Zarif offered a quite enlightening parallel between the NPT and the JCPOA: "The NPT was based on three pillars: non-proliferation, disarmament and access to nuclear technology for peaceful purposes. Basically, the disarmament part of NPT is all but dead, non-proliferation is barely surviving and peaceful use of nuclear energy is under serious threat," he observed.

Meanwhile, "JCPOA was based on two pillars: economic normalization of Iran, which is reflected in Security Council resolution 2231, and at the same time Iran observing certain limits on nuclear development."

Crucially, Zarif stressed there is nothing "sunset" about these limits, as Washington argues: "We will be committed to not producing nuclear weapons forever."

Next Page  1  |  2  |  3

 

Must Read 2   News 2   Supported 2  
Rate It | View Ratings

Pepe Escobar Social Media Pages: Facebook page url on login Profile not filled in       Twitter page url on login Profile not filled in       Linkedin page url on login Profile not filled in       Instagram page url on login Profile not filled in

Pepe Escobar is an independent geopolitical analyst. He writes for RT, Sputnik and TomDispatch, and is a frequent contributor to websites and radio and TV shows ranging from the US to East Asia. He is the former roving correspondent for Asia (more...)
 

Go To Commenting
The views expressed herein are the sole responsibility of the author and do not necessarily reflect those of this website or its editors.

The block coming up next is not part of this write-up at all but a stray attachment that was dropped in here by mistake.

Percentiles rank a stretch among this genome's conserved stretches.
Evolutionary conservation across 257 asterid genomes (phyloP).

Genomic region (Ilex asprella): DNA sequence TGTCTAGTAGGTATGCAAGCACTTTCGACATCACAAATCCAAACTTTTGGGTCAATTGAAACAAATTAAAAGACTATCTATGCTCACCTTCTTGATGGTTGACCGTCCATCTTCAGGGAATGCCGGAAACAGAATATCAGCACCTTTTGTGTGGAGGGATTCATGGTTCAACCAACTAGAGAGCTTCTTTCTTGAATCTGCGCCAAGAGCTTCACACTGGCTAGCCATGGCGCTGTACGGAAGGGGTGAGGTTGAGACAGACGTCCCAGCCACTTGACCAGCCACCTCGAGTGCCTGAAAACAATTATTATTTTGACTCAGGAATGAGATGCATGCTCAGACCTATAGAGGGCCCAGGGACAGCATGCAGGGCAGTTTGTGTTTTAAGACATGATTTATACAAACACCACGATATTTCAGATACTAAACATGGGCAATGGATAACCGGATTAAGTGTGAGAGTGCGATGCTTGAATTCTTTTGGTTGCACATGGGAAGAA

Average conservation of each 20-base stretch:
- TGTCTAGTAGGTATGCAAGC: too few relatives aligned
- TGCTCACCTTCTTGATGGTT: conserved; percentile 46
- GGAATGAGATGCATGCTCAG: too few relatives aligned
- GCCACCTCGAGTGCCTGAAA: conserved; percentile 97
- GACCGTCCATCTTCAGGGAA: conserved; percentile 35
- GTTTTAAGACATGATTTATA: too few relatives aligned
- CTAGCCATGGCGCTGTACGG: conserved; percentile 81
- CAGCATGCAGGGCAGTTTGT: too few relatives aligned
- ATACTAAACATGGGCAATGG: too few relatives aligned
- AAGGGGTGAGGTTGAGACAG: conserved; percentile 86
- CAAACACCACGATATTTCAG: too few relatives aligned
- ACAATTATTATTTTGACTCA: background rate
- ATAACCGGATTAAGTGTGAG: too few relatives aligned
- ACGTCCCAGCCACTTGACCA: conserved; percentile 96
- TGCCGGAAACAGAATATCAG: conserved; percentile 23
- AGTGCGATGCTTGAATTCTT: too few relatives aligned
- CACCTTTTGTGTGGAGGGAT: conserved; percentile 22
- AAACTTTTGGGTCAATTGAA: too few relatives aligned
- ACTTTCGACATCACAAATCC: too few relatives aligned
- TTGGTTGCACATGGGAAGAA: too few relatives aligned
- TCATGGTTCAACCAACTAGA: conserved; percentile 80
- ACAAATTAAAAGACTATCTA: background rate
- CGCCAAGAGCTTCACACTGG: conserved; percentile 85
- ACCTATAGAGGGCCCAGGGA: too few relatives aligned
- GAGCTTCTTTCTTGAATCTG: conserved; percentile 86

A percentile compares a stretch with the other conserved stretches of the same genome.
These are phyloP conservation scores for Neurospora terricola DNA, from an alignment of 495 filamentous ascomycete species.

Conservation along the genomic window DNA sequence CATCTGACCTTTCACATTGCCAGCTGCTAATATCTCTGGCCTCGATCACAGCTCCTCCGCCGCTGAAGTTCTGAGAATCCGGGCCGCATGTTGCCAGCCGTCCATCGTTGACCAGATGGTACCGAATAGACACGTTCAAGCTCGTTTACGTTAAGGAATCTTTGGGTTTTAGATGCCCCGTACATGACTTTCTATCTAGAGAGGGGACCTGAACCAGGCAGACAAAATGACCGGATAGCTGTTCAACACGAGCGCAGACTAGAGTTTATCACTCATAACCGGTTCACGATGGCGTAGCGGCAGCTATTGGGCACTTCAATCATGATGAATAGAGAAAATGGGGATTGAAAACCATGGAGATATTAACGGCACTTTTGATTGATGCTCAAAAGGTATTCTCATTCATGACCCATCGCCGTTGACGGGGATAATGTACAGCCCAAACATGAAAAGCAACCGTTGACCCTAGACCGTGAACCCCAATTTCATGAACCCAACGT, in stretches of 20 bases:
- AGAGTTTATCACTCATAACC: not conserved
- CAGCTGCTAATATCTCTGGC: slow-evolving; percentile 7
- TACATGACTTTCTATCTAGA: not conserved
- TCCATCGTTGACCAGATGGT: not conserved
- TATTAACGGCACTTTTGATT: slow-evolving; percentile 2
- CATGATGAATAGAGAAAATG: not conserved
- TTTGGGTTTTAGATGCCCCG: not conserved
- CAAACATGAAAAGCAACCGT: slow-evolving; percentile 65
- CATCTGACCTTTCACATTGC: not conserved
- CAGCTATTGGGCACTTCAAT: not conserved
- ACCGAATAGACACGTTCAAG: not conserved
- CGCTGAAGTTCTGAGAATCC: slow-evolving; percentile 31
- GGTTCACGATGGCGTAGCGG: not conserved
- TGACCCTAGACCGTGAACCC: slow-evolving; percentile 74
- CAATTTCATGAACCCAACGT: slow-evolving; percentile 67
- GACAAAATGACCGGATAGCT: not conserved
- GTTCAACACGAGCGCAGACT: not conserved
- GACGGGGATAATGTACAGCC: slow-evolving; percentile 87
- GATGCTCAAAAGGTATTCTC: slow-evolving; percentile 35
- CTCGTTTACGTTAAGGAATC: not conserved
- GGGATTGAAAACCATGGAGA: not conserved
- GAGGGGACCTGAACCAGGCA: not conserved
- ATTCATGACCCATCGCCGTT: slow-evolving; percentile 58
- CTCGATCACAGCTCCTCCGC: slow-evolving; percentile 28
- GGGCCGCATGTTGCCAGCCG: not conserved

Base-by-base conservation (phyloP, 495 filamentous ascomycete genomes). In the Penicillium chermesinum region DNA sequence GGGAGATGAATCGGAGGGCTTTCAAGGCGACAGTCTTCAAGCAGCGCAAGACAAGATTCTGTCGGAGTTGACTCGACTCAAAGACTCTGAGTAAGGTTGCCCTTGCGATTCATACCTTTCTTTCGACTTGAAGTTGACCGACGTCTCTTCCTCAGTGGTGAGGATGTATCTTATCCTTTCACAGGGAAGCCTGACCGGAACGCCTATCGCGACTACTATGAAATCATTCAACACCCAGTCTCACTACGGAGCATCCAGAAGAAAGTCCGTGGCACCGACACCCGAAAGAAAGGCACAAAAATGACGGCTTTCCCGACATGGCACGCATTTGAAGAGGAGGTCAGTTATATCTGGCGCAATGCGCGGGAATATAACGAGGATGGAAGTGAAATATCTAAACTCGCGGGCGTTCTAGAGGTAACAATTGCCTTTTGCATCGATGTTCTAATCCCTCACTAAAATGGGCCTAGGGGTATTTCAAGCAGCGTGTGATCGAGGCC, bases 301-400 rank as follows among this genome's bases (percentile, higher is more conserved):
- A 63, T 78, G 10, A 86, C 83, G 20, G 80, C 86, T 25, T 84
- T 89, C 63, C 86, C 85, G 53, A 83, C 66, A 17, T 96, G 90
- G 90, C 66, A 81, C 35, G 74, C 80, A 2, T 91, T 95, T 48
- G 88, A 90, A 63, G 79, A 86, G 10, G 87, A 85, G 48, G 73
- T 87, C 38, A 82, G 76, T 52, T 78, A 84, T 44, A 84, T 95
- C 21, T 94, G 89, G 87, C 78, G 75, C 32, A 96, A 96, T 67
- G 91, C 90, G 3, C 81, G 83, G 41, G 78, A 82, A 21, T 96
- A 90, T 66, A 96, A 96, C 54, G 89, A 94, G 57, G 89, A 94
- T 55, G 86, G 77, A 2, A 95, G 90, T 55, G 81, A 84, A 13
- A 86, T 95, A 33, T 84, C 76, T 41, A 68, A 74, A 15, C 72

Writers Guidelines
Contact AuthorContact Author Contact EditorContact Editor Author PageView Authors' Articles
Support OpEdNews

OpEdNews depends upon can't survive without your help.

If you value this article and the work of OpEdNews, please either Donate or Purchase a premium membership.

STAY IN THE KNOW
If you've enjoyed this, sign up for our daily or weekly newsletter to get lots of great progressive content.
Daily Weekly     OpEdNews Newsletter
Name
Email
   (Opens new browser window)
 

Most Popular Articles by this Author:     (View All Most Popular Articles by this Author)

You Want War? Russia is Ready for War

Why Putin is driving Washington nuts

Why Qatar wants to invade Syria

All aboard the New Silk Road(s)

It was Putin's missile?

Where is Prince Bandar?

Comments Image Post Article Comment and Rate This Article

These discussions are not moderated. We rely on users to police themselves, and flag inappropriate comments and behavior. In accordance with our Guidelines and Policies, we reserve the right to remove any post at any time for any reason, and will restrict access of registered users who repeatedly violate our terms.

  • OpEdNews welcomes lively, CIVIL discourse. Personal attacks and/or hate speech are not tolerated and may result in banning.
  • Comments should relate to the content above. Irrelevant, off-topic comments are a distraction, and will be removed.
  • By submitting this comment, you agree to all OpEdNews rules, guidelines and policies.
          

Comment Here:   


You can enter 2000 characters. To remove limit, please click here.

Please login or register. Afterwards, your comment will be published.
 

Username
Password

Forgot your password? Click here and we will send an email to the address you used when you registered.
First Name
Last Name

I am at least 16 years of age
(make sure username & password are filled in. Note that username must be an email address.)

1 people are discussing this page, with 1 comments  Post Comment


Mohammad Ala

Become a Fan
Author 8028
(Member since Oct 1, 2007), 10 fans, 25 articles, 35 quicklinks, 994 comments, 1 diaries (View Extended Stats)
Facebook page url on login Profile not filled in Twitter page url on login Profile not filled in Linkedin page url on login Profile not filled in Instagram page url on login Profile not filled in

  New Content

Thanks Pepe for this report. Thanks for your time.

Submitted on Friday, Nov 29, 2019 at 2:16:08 AM

Author 0
Add New Comment
  Recommend  (0+)
Help

 
Want to post your own comment on this Article? Post Comment